The bowed spring [4 is preferably made of relatively heavy spring steel, with the consequence that its base plate [5 is considerably more rigid and less yielding than the prongs l6, which are rendered more resiilent by the cut-out portion 18, which form a pair of parallel resilient arms which are directed outwardly and away from the ends of the base I5. The distance between the edges 28 of the receptacle 22 is substantially the same as the length of the base l5. By the aid of this construction the lampholder is held securely in position with its peripheral portion held in full and firm engagement with the wall 24 of the fixture.
It will be understood that the present invention may be embodied in structures that depart in some respects from the specific form shown here, it being understood that this form is merely illustrative of the invention, which is defined by the appended claims.
1. A fluorescent discharge tube lighting fixture comprising a canopy having a cut-out portion, a lamp holder having a front face having at least one lamp receiving passage and a rear face having a recess and depressions communicating with the recess and receiving conducting elements, an insulating plate in the recess and covering the depressions, a bracket disposed against the plate, and means securing the bracket and plate to the lampholder, the bracket having a pair of resilient I metal prongs entering said cut-out portion, each of said prongs being bowed outwardly beyond the recess and the edge of the cut-out portion entering the space between the bowed portion and the holder.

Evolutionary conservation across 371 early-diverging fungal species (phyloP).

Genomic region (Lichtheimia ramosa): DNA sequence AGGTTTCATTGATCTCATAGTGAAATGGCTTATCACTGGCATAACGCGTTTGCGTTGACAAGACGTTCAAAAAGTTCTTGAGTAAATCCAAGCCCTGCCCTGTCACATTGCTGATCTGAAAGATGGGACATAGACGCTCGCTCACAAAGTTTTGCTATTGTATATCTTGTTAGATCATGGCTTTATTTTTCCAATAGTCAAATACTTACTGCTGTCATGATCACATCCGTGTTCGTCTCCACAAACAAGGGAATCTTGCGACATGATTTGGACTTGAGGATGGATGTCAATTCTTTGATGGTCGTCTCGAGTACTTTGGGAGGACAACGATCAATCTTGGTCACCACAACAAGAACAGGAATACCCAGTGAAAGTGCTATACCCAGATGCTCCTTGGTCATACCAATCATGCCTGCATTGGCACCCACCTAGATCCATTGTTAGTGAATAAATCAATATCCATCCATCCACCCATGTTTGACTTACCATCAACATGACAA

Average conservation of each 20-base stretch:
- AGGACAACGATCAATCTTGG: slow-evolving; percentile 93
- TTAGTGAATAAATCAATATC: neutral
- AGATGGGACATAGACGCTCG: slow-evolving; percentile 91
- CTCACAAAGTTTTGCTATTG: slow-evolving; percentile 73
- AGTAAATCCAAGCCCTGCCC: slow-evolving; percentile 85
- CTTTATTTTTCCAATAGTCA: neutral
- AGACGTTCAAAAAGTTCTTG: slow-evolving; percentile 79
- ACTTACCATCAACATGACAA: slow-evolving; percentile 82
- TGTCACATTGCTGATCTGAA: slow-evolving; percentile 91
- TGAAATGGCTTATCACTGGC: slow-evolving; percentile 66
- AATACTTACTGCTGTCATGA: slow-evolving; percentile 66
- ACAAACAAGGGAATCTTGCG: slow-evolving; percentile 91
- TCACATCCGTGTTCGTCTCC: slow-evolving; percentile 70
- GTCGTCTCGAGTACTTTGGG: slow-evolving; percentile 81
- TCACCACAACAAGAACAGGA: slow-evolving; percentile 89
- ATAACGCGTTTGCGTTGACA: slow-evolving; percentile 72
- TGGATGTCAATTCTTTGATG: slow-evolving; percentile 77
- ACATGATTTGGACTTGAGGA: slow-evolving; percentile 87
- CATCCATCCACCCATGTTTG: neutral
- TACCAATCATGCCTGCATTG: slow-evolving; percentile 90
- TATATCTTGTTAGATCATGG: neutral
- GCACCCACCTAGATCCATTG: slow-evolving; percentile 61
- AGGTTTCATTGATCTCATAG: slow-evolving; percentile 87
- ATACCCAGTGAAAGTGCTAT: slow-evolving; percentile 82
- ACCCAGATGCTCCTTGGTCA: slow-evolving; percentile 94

2. A lampholder for tubular discharge lamps comprising a body of insulating material having a front face having at least one lamp receiving passage and a rear face having a recess and depressions communicating with the recess and receiving conducting elements, an insulating plate in the recess and covering the depressions, a bracket disposed against the plate, and means securing the bracket and plate to the body, the bracket having a pair of resilient metal prongs bowed outwardly beyond the recess.
REFERENCES CITED The following references are of record in the file of this patent:
UNITED STATES PATENTS Date Hall Dec. 13, 1949